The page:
Synchronicity is one of those interesting-sounding concepts, but when it comes down to it no one can explain exactly what it means. Jung is supposed to have started it. He was trying to analyse a lady who was very resistant to analysis – sceptical; firmly rooted in the practical, provable world. During one session, so the story goes, she was telling Jung about a dream she had had, involving a scarab beetle. At that moment a rather gorgeous beetle appeared outside the window, which Jung opened so that it could fly into the room. From that moment, the woman was able to accept the possibility of non-logical, inexplicable happenings and her analysis could proceed. I wonder if Jung made that story up? If so it’s a good one. Synchronicity – strange but meaningful coincidence.
I have never struggled with synchronicity. I read a lot, and I have always noticed that bits of information pop up in unexpected places – unexpected books, but also films, television programmes, overheard remarks, dreams – and these pieces of information tend to be connected, with one another, and with whatever problem one happens to be trying to solve at the moment.
I am currently re-reading my huge collection of ancient paperbacks before they, or I, crumble to dust. For want of a better system, I am going from A to Z. There are an awful lot of A’s. Today it’s The Hitchhiker’s Guide to the Galaxy by Douglas Adams, my copy of which is pretty near disintegrated already. I am reading about Zaphod Beeblebrox, an irresponsible, manic, two-headed and three-armed gentleman who has been appointed President of the Imperial Galactic Government. He is described as ‘ideal Presidency fodder’. He has been chosen for his qualities of ‘finely judged outrage’, his ability to fascinate and infuriate. He has no actual power – no one knows who or what actually has the power, though something does. Beeblebrox’s role is to ‘not to wield power but to draw attention away from it’.
And I suddenly thought – well, the obvious. Who does that remind you of? A bit prophetic, eh? Especially when you remember The Hitchhiker’s Guide was published in 1979 and Douglas Adams died young, in 2001. But then – I couldn’t think exactly who – or what – might be wielding actual power in America, that You Know Who would be needed to distract from. And I mean, quite a lot of people must actually have voted for him. So that didn’t fit.
(Another bit of synchronicity: I was watching a Sandra Bullock/Hugh Grant film on Prime last night – Two Weeks Notice. Not a terribly good film, but free, therefore good enough. And lo and behold, the ghastly Trump popped up at the end, looking younger but sounding just as smug. He was playing himself, naturally, a cameo role. You’d think a Hugh Grant film would be a reality-free zone, all floppy hair and romantic charmingness… Is there no escape? I thought.)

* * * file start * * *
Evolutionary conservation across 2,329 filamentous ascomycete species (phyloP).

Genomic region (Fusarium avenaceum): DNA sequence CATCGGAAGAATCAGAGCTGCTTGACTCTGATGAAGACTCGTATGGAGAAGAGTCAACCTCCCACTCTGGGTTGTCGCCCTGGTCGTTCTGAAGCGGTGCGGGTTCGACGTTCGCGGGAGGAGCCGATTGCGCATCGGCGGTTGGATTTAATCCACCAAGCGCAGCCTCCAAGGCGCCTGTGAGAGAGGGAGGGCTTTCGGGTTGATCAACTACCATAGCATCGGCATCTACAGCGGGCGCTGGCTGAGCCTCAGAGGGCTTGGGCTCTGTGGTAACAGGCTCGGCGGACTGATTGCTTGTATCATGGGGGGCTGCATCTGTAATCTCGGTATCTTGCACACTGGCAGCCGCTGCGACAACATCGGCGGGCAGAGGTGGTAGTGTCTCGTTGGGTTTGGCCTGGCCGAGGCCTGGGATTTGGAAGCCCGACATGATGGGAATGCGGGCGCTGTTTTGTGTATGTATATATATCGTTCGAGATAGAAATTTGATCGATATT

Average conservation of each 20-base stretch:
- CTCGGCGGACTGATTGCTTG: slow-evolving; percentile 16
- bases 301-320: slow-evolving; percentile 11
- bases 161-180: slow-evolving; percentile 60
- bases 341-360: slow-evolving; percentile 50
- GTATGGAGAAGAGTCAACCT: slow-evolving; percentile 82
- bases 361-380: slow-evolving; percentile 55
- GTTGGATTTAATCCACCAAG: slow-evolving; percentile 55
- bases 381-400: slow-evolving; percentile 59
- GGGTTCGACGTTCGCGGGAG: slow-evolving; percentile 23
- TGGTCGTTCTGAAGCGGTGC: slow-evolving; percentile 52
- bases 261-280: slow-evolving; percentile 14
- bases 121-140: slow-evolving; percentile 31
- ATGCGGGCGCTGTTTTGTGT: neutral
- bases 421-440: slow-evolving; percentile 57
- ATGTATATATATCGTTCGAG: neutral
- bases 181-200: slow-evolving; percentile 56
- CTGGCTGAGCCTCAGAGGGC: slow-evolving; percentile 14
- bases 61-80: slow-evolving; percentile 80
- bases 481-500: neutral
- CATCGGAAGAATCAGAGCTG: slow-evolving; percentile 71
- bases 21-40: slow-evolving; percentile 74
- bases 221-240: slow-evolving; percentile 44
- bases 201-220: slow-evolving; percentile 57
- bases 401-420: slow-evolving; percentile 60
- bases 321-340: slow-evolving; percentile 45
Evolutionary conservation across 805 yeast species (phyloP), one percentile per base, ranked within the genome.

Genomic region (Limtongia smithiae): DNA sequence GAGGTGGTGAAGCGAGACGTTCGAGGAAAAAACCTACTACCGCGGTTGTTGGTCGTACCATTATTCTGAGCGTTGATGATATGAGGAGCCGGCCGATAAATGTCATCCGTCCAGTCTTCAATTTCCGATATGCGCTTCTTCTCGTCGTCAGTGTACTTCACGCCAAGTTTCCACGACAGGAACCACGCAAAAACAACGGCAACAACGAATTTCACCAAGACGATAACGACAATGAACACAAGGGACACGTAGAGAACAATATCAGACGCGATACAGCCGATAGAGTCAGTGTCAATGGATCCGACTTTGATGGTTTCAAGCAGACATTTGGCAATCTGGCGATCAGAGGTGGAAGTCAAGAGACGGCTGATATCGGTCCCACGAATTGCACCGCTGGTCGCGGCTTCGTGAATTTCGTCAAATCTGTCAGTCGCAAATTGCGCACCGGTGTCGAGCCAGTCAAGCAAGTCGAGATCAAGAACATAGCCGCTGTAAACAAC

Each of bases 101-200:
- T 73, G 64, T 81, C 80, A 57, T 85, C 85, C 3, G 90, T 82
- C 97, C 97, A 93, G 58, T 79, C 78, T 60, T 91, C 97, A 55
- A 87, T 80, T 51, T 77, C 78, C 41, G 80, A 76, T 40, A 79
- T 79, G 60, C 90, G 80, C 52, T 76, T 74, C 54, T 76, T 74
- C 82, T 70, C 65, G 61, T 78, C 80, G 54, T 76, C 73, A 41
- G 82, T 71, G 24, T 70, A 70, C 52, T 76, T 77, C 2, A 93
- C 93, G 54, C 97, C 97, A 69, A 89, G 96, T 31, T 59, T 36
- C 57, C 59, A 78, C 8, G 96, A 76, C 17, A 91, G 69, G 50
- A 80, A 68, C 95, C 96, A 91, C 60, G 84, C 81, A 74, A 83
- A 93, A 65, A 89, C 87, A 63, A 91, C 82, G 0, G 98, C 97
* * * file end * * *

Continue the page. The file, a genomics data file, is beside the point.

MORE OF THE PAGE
And then I thought – Zaphod Beeblebrox – or rather the concept that a figurehead leader could be appointed solely to draw attention away from power, actually fits my country better. I have often wondered exactly what our monarch and her extended family were for, nowadays. Don’t get me wrong, I have always been glad they were there, for history’s sake, and at least vaguely interested in their improbable and expensive ‘doings’. I have always had great respect for the Queen, who has been on the throne for my entire lifetime, and is the same age as my mother, just as her mother was born in the same year as my grandmother.
But we are constantly reminded – and recently more so – that the Monarch has no real power. Hence, if the Prime Minister recommends that she prorogue Parliament, she has to do it. I am very glad Parliament was prorogued, and would be very happy if they stayed permanently prorogued until someone bundled them all up in a big sack and made off with them, preferably in the direction of the River Thames, but it occurred to me at the time – what if she hadn’t wanted to prorogue? What if she had put her foot down and said no?
Part of me so wants her to put her foot down. Part of me wishes we could have a Queen – or King – with all the powers of Queens or Kings of old. I know it’s dangerous, but right at the moment, wouldn’t it be a relief to have a Monarch who could actually do stuff, rather than wearing fancy robes and strings of pearls and drawing attention away from the politicians, civil servants or – worse, even – those nameless, faceless others who actually wield the power? Someone who could stride into the Houses of Parliament wielding an axe or a – something really big and scary-looking.
I was also reading about Alexander the Great. He wanted to be ruler of all Asia but there was this prophecy. The future ruler of all Asia, it was said, would be the person who untied a fiendishly complicated Knot, to be found in a place called Gordium, the capital of Phrygia. (So, the knot was called the Gordian Knot.) Alexander marched to Phrygia and tinkered around with this appalling Knot for a while, but he, just like all those who had tried before him, could not undo it. This was annoying, because he jolly well intended to be ruler of all Asia.
And then the answer came to him. Simple! He raised his great silver sword above his head and brought it down on the Knot so that it simply fell apart. Problem solved, he said. Now can I be ruler of all Asia? And eventually, he was.
Well, we now have the Knot – oh, the mother and father of all Knots. And surely Her Majesty could lay her hands on a great silver sword. Isn’t the Tower of London supposed to be full of them?